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Trade Exchange Canada enables charities to save their hard-earned cash

March 1, 2012

Trade Exchange Canada (TEC) relies on the centuries old barter system, adds technical (ie internet) updates and some savvy business ideas to allow charities as well as a myriad of other businesses to save their money. This economic system goes back to the caveman days – “trade me your piece of deer meat for a dry place to sleep and we’re both happy”. I don’t have to spend my dollars to get your deer meat and since you already have a spare square on the cave floor it won’t cost you anything.

The tax man won’t care that money hasn’t changed hands. He still wants his piece of the deal and there are some very specific rules that must be followed so that he doesn’t send his cheetah after you. Aside from that, it has some very specific advantages for charities.

So how does it work? Let’s say the Sleepytime Motel has 50 unsold rooms this month and would like to get some return instead of just seeing those tourist dollars turn to dust. It posts the availability of those rooms on Trade Exchange Canada’s website. Let’s suppose there is a convention of circus performers coming to Vancouver that needs hotel rooms and Orville’s company is hosting the convention. Pete owns Pete’s Perfect Printers in Kelowna and Steve Suds has a laundromat in Vancouver with capacity.  All are members of TEC. Orville agrees to buy the rooms and pays Sleepytime in trade dollars which he received on a transaction some months earlier. The motel uses those trade dollars to buy laundry services from Steve which he then uses to buy brochures and other printed items from Pete. So the motel can sell its unused rooms and Orville doesn’t have to put out cash. Steve gains a new customer, being the motel, and with the trade dollars gets some badly needed printing done. Pete also gets a new customer. All transactions are at wholesale and everyone saves money.

The obvious question is how do charities participate when they don’t usually have anything to sell? Charities’ biggest need is often services but Revenue Canada does not allow the issuance of a receipt for services on a barter system – something about services being harder to verify! So what kind of goods can charities get using this system and how does the barter work if the charity has nothing to offer in return?

Scott Berg, one of the principals of TEC, said the main advantage for charities is to acquire silent auction items for events and apparently many charities use TEC or other barter sites for just such a purchase. For instance, a charity might use trade donations which it has received to purchase a holiday week in Cancun. Just like the Sleepytime Motel, the resort has excess rooms available and would rather part with them at wholesale value than let them lie empty. Since the rooms would otherwise have been empty, the real cost to the resort for selling the rooms is minimal. The resort can use the trade dollars received to buy other items. The charity can auction off the holiday week and convert that trade donation directly into cash to help the people it is designed to help. And of course this is a donation that the charity might not have otherwise received.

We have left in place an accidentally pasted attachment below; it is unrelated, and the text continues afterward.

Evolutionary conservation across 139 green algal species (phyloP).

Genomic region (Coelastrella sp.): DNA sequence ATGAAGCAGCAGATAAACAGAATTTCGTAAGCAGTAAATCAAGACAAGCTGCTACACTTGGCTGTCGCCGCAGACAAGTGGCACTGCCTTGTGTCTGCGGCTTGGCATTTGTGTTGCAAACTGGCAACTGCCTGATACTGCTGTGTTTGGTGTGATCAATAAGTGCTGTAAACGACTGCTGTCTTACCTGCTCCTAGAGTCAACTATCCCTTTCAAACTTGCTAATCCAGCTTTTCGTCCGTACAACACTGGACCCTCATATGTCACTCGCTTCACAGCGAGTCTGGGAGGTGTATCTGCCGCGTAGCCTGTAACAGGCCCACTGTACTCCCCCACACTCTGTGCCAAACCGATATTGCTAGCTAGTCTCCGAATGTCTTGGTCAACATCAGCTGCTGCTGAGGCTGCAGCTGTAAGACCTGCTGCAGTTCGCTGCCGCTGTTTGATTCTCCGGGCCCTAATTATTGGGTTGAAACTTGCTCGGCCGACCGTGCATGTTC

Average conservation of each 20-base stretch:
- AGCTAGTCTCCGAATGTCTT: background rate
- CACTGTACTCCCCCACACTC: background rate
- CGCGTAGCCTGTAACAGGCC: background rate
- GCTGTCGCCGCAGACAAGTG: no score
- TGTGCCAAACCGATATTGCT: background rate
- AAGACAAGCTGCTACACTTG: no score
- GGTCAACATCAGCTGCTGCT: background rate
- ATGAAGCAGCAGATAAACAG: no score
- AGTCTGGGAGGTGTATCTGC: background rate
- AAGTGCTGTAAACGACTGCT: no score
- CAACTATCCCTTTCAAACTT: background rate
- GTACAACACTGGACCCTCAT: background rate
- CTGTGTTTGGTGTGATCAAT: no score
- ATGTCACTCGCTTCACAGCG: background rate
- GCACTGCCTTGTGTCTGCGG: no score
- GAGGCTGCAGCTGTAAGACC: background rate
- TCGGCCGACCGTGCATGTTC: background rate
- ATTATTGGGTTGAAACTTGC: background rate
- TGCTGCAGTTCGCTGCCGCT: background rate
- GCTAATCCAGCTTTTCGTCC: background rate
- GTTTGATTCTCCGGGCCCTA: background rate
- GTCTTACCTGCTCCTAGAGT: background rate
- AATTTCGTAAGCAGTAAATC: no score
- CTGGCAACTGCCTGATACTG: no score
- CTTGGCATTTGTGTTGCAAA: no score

Another major benefit for charities is from a donation perspective. Often a business will buy an item through TEC and then donate it to a charity for sale at its silent auction. In exchange, the business receives a tax receipt from the charity for the donation and, when the item is sold at the auction, the charity receives cash which it can use for its purposes. A further potential benefit is that the charity is gaining access to businesses who might not otherwise have donated to its cause.

Alternatively the business can purchase suitable auction items through TEC (using either cash or any trade dollars that it has) and then donate them to the charity. One example of this is when liquidators have skids of distressed clothing available. Clients of TEC might purchase the clothing wholesale, using trade dollars, and then donate it to an organization like the Salvation Army. The donor gets a tax receipt, the liquidator receives trade dollars which it can use for later purchases, and the Salvation Army receives clothing to use for disaster relief.

Some of the charities which use TEC are the Salvation Army, Union Gospel Mission, and MS Society of Canada. As an example, Canucks Place Children’s Hospice is using trade dollars donated to it by other TEC members for the purpose of maintenance and construction of its new facility. Canucks Place Children’s Hospice can use these trade dollars to purchase printing, furniture, signage, flooring, fixtures etc. The donated trade dollars will be receipted for tax purposes when the purchase is completed by Canucks Place Children’s Hospice from the donor.

TEC has been operating for 10 years and has offices in Vancouver and Kelowna with members also located in Whistler, the Fraser Valley and Vancouver Island. Through its affiliation with 10 other similar companies, members of TEC can access 100,000 businesses worldwide. If you are a charity that would like to find out more you can contact Trade Exchange Canada by clicking here.

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